September 25, 2008

Here's the New Gizmo: Flip Video Ultra

I somewhat of a tech nerd, but that doesn't extend to cameras. I'm a basic camera idiot and that especially applies to video cameras.

That's why I've gone wild over the Flip Video Ultra. This little point and shoot video camera is about the size of an ipod, runs on 2 AA batteries, and has just 6 moving parts - buttons for on/off, record, zoom, play, delete, and a flip-out USB connection that lets you connect this camera to your computer to see what you have recorded.

The only other accessories that come with the camera are a fabric pouch, a strap and a short, easy to follow instruction book. I just ordered a tripod that screws into the bottom of the camera - discovered I needed that after my first time out recording an interview.

I've only had this for a month - in time for the Chicago "On the Ground" gathering and my recent trip to Denver. But I'm taken with the possibilities - to capture on the spot reflections and to help people connect the idea of grassroots grantmaking with the real life experience of grassroots grantmaking. This is incredibly easy to use (even for me) and so affordable - I paid less than $130 (I purchased this one from Amazon.com). Seems like it could change the way we collect the stories of grassroots grantmaking. Seems like this little camera should be in every program officer's pocket when they head out the door on a community visit!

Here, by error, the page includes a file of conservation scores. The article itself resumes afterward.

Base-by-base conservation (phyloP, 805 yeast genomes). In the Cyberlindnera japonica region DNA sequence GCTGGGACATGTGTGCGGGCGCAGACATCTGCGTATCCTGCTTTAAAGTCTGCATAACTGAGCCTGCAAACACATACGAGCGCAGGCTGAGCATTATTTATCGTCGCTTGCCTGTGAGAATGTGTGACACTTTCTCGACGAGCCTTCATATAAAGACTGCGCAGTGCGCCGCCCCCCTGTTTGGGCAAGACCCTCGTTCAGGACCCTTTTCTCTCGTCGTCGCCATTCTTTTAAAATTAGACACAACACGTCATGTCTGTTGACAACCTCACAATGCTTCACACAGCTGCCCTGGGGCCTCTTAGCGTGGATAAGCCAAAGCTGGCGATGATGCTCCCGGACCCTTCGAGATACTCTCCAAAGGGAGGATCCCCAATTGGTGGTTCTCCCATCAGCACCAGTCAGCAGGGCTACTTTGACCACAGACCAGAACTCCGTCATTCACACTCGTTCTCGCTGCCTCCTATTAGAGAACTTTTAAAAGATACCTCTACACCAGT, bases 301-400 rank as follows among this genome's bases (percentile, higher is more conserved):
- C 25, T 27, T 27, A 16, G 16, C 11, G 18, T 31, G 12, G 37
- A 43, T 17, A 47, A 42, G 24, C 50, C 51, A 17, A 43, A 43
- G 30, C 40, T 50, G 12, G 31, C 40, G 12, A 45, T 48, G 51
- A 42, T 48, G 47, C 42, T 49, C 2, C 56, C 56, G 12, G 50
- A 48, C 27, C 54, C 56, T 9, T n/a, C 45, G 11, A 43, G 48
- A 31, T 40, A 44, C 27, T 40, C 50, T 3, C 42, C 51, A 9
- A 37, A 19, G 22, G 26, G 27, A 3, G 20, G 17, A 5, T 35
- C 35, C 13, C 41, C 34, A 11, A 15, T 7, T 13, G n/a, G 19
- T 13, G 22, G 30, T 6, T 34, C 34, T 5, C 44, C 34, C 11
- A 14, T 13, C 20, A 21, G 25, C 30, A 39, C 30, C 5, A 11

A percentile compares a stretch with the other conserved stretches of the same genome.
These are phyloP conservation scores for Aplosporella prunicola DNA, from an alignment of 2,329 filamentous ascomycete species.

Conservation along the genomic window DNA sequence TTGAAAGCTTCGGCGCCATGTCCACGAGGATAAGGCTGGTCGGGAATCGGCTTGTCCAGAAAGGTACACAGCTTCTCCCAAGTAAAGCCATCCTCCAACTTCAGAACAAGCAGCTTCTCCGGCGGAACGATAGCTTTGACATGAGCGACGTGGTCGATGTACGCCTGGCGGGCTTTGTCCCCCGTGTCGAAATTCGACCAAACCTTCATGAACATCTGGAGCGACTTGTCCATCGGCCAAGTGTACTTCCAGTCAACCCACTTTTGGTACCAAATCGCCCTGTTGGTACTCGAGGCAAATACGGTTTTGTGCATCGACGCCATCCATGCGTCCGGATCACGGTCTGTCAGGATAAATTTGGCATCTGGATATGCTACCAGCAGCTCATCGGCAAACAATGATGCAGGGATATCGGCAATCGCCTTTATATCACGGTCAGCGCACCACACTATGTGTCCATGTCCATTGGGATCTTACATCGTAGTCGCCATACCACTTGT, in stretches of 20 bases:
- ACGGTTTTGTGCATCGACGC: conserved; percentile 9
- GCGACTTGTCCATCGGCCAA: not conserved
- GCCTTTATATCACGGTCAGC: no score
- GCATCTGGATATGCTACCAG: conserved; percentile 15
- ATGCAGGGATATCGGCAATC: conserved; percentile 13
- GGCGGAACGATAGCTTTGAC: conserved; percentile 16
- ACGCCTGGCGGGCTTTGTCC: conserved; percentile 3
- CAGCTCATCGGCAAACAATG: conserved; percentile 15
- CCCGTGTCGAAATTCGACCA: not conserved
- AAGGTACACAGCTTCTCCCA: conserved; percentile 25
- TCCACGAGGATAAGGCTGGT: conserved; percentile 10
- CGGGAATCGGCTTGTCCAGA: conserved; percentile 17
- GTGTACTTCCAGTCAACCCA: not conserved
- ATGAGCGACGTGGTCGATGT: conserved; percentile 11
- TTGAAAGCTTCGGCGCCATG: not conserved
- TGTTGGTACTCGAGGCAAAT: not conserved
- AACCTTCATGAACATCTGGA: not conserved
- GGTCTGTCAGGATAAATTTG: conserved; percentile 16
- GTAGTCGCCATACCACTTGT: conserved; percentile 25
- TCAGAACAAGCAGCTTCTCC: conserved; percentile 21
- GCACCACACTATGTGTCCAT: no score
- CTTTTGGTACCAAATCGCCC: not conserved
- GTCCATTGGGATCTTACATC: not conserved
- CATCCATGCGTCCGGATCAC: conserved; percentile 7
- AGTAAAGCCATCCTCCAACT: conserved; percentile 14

Check out this review of the Flip by Computerworld:


September 23, 2008

What It's All About: Strengthening Neighborhoods in Denver

I just returned from a day in Denver that was a wonderful reminder about the power of thinking big about small grants. Last Friday, I spent half a day with Patrick Horvath and the Strengthening Neighborhoods team from The Denver Foundation. Patrick had organized a half-day site tour on neighborhood grantmaking that was part of the Association of Small Foundations' annual conference. He asked me to partner with him and The Denver Foundation's team on the site tour to set up the tour with some remarks on grassroots grantmaking and the "think layers, not ladders" strategy of grassroots grantmaking. My pleasure.